• […] are your favorite meals to batch cook? Broth, lamb stew, squash soup, broccoli soup… lots of soups and […]

  • […] bone broth (when I’m flared up and achy I make a batch and I find it’s truly healing) and […]

  • Col says

    Hi there, I’ve made my first broth in a pressure cooker for 3 hours and it’s quite clear almost like water I’m I doing something wrong also can you freeze the bones after you’ve used them once, preparing for a three day bone broth fast any advise how to get through this, really appreciate your help big thanks

    • Mickey Trescott says

      Hi Col, it sounds like maybe you didn’t use enough bones? I like to pack my pressure cooker with as many bones as will fit, then add water to the fill line. Yes, you can freeze bones you’ve cooked in other meals, and even reuse them if they are intact after making broth. I don’t advise fasting with broth, just using it often in cooking or drinking straight for the great nutrition. Hope it helps!

      • Peggy says

        Hi Mickey….I’ve been reading through these comments and it appears that at some point, you switched from the regular pressure cooker to an Instant Pot. Is this correct? I am looking at buying one because so many people are raving over it in the AIP community. I think I saw someone say that that max time is 2 hours. Do you just have to start it over after 2 hours? Do you use it for other recipes that you like? I’ve got my first batch of bone broth on the stove now, but it would be wonderful if I can use the pressure cooker! Any thoughts would be appreciated – thanks for all you do!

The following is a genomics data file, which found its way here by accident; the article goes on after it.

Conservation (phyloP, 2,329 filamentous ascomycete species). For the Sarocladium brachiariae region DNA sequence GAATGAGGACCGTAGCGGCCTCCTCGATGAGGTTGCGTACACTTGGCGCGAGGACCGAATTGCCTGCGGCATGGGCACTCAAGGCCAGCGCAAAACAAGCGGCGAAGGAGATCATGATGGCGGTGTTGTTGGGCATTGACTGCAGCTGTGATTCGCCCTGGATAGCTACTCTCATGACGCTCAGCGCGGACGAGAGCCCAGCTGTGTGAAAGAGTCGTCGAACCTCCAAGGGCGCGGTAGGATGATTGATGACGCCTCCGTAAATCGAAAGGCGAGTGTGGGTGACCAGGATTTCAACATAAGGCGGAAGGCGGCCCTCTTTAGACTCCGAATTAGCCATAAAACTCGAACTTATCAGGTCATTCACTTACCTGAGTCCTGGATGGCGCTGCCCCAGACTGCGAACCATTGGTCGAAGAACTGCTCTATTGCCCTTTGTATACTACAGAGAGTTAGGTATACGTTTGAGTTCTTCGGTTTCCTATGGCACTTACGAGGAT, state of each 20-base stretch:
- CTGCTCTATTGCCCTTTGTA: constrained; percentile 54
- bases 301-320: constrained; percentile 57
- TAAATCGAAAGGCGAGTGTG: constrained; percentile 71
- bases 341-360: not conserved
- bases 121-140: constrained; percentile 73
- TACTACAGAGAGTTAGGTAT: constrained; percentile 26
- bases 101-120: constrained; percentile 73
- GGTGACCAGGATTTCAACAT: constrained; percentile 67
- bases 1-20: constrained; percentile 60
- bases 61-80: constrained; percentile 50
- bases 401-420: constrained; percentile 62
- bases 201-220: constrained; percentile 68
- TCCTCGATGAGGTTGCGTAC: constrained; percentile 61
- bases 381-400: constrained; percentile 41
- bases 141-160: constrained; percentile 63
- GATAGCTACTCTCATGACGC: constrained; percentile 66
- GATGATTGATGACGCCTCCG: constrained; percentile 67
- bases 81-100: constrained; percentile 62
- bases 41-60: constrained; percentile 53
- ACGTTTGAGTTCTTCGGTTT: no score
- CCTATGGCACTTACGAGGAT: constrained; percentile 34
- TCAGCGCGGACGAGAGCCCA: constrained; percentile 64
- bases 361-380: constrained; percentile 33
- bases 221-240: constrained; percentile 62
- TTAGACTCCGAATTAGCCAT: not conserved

• Mickey Trescott says

          Hi Peggy – I have both! I like the regular pressure cooker for making bigger, quicker batches of broth. The instant pot has a lower volume and cooks at a lower pressure. I still cook mine for 2 hours, but I do think the IP will go longer.

          Hope it helps!

  • […] Are there any cheap gadgets or little tools that you have found make AIP easier? Cooking simply and quickly makes me the happiest, so I can’t say I use many kitchen tools or gadgets. In fact, I only really have two: my Ninja blender/food processor (hello coconut ice cream) and my Instant Pot for my bone broth. […]

  • […] most natural way to get collagen into your body. You can also click here for Susanne’s favourite recipe. The Instant Pot (which can be used as a pressure cooker or slow cooker) is another very popular […]

  • Amy Willis says

    Hi Mickey,
    I’ve heard that using a slow cooker for bone broth is more effective at drawing out the nutrients as opposed to a pressure cooker. What are your thoughts? I’ve never owned either and I want to make sure I am investing in the right appliance.
    Thank you.

    • Mickey Trescott says

      Hi Amy,
      I don’t think a slow cooker is any better at drawing out the nutrients than stovetop, but I do think a pressure cooker will get more nutrients out in the same amount of time. That is why it is my preferred appliance to use to make broth. Hope it helps!

    • Rachel Lakewood CO says

      I got rid of my slow cooker Crockpot because the pot/insert was ceramic and I learned from a good friend that the enamels sometimes have lead in the ceramic glazing. I just didn’t feel like taking any chances and I needed to downsize my kitchen when I moved, so I just kept the Instant Pot which has a stainless steel pot/insert.

  • […] not boiling foods for long periods of time I’ve also stopped burning pans, which is great! The Instant Pot also makes rich bone stock in as little as two hours. Before I was cooking my bones on the stove for over 24 hours. As a […]

  • Douglas says